Like most Hollywood types, Ben Affleck is a strong supporter of the Democrat Party. Like most Hollywood types, Ben Affleck voted for Obama in 2008. And like most Hollywood types, Ben Affleck will vote for Obama again in 2012. However, unlike most Hollywood types, Ben Affleck is actually beginning to question the nutritional value of the standard issue Hollywood “Kool-Aid.”
In a recent interview to promote his new movie, Argo, Affleck made several statements that actually made sense about the current political climate in America. Affleck made it clear that he is disillusioned with Obama. He said, “I voted for Obama last time although he got to be all things to all people then. And now he’s got a record, which makes it really different… I obviously have more complicated feelings.” I’m not so sure why Affleck thinks it should be “obvious” that he has “more complicated feelings” about Obama now that he has a four-year record. The vast majority of Affleck’s Hollywood colleagues don’t think it is so “obvious”; they are supporting Obama as blindly as they did four years ago, regardless of the “record.”
What was of particular interest in Affleck’s interview though, was his assessment of Mitt Romney. He admits, due to his lack of enthusiasm with Obama, that the Republicans “really had a chance to win.” This is far more of an admission than one might realize. Reading between the lines, this is Affleck essentially saying that he had hoped that the Republicans would have put up a better candidate than Romney. Affleck continues:
“[The Republicans] ended up with like a sort of Mike Dukakis, Al Gore, Bob Dole type—who just couldn’t get people to see him as a real person somehow. Romney just had such trouble coming off as just like the kind of person you see at the grocery store. And I truly believe that has cost him the election.”
Affleck should know a thing a two about a “real person”; he is, after all, a professional actor—he knows bad acting when he sees it.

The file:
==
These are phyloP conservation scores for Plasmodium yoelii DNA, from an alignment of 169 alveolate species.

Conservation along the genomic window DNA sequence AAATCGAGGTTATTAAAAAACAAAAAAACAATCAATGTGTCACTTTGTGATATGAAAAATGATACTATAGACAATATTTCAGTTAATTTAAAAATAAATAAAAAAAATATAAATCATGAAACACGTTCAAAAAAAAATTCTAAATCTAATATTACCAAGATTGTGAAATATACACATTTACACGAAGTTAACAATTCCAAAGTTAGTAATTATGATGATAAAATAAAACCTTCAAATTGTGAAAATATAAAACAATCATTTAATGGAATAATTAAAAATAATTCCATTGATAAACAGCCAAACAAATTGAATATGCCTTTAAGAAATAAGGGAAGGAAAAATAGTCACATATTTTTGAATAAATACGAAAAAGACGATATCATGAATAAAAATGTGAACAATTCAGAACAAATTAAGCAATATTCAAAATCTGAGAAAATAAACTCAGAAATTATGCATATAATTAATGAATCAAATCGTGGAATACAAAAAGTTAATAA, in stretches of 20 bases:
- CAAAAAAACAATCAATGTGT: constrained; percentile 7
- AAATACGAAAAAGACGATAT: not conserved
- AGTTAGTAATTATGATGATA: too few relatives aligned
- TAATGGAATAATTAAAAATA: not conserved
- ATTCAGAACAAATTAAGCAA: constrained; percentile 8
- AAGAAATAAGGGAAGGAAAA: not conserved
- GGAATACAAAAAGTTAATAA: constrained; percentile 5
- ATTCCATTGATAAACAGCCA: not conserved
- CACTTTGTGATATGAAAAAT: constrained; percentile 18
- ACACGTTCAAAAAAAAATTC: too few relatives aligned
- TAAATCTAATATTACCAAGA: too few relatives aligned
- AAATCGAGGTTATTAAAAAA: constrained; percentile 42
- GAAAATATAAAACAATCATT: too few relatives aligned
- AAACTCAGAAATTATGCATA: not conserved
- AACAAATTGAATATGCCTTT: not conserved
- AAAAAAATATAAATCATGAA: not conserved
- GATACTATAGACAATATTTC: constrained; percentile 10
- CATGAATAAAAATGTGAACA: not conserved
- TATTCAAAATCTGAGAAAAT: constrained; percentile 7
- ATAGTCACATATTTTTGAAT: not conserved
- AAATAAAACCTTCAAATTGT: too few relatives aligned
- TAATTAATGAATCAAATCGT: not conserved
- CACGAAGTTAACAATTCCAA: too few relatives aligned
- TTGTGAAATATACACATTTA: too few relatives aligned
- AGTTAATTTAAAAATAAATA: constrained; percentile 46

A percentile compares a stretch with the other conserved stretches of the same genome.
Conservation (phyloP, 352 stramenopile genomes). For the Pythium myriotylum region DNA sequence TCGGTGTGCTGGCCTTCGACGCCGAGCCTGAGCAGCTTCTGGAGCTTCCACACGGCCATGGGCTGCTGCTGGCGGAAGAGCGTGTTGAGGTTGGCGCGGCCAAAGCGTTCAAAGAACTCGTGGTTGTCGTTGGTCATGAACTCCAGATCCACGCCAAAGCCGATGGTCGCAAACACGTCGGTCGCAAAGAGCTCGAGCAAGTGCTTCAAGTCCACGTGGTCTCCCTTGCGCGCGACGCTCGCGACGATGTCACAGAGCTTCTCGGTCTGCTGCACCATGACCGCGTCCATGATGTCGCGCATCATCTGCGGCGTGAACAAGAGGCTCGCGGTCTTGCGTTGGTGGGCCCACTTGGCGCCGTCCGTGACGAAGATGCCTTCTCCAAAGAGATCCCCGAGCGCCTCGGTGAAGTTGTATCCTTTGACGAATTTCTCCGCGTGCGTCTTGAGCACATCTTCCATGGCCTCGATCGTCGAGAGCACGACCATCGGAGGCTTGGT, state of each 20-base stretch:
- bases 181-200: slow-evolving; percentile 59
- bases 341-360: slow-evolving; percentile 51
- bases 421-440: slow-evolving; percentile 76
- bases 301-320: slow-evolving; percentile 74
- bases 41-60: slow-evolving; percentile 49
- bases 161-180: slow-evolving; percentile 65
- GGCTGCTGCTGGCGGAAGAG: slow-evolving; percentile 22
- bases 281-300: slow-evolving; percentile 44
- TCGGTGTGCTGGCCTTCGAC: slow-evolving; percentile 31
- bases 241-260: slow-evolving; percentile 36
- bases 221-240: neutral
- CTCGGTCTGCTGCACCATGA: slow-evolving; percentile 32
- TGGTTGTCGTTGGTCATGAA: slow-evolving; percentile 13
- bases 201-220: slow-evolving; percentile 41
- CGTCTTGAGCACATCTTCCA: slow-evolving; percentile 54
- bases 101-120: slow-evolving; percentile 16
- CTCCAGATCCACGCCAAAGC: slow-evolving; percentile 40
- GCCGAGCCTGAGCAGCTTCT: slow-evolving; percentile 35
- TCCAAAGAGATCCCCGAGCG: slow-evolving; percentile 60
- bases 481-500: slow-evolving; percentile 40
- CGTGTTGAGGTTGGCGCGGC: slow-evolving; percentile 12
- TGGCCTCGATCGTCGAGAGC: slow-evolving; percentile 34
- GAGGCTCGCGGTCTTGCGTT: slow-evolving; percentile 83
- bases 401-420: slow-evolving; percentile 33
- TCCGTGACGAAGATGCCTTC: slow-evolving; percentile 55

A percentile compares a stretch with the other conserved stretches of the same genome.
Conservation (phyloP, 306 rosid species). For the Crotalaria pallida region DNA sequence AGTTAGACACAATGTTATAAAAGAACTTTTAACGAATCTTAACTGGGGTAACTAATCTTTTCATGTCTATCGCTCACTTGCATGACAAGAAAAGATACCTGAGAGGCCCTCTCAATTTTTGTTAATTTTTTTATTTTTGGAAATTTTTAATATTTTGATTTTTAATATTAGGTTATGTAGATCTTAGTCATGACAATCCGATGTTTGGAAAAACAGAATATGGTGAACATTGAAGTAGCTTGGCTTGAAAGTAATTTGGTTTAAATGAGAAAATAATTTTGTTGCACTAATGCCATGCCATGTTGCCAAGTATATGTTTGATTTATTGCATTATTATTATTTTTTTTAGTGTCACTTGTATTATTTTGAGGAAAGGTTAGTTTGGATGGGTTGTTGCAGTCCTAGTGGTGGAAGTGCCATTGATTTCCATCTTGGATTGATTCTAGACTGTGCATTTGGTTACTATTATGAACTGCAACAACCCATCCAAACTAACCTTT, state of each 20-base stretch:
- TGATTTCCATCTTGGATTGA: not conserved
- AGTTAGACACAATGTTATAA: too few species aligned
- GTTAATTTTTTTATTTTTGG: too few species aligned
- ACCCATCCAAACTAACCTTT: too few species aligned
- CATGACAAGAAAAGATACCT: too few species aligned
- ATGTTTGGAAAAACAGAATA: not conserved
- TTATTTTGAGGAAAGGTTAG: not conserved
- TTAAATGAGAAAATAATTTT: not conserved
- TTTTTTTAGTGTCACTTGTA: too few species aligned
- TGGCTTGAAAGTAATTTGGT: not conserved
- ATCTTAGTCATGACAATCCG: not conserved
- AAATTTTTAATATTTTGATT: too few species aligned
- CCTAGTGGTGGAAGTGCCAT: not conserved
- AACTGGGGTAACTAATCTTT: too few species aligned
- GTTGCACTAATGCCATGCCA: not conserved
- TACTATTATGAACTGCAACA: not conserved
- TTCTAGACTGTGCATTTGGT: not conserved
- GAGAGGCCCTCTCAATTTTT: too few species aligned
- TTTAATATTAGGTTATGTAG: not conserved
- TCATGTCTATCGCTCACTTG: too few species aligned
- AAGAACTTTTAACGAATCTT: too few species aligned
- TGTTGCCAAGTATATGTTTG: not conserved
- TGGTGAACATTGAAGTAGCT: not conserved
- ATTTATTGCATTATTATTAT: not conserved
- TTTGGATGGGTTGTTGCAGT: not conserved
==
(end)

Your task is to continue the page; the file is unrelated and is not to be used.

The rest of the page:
And this is the real problem with modern presidential elections: they have little to do with actual policies and political doctrines, and have everything to do with presentation and style; it’s all about shine rather than substance. In other words, American politics has become just like Hollywood itself—plastic people with perfect hair and white teeth mouthing meaningless statements about topics that actually matter. It doesn’t matter so much what is said; it only matters who said it best.
Affleck is beginning to see through the “style” of his candidate, yet he still can’t get over the lack of style with Romney. And in this regard, Affleck is similar to most American voters. The majority of voters will cast their vote in November not because of political policies, but because of marketing techniques. Yard signs, television and radio ads, and email forwards will have more to do with determining who the next president will be, than the three public debates could ever dream of having. Affleck is beginning to see through the veneer of his own candidate, yet he still can’t “buy into” the marketing of Mitt Romney as a “real” human being. On this point, Ben Affleck is absolutely correct. We will soon know if the humanizing efforts of the Romney/Ryan campaign are effective; but as it stands right now, they are severely lacking.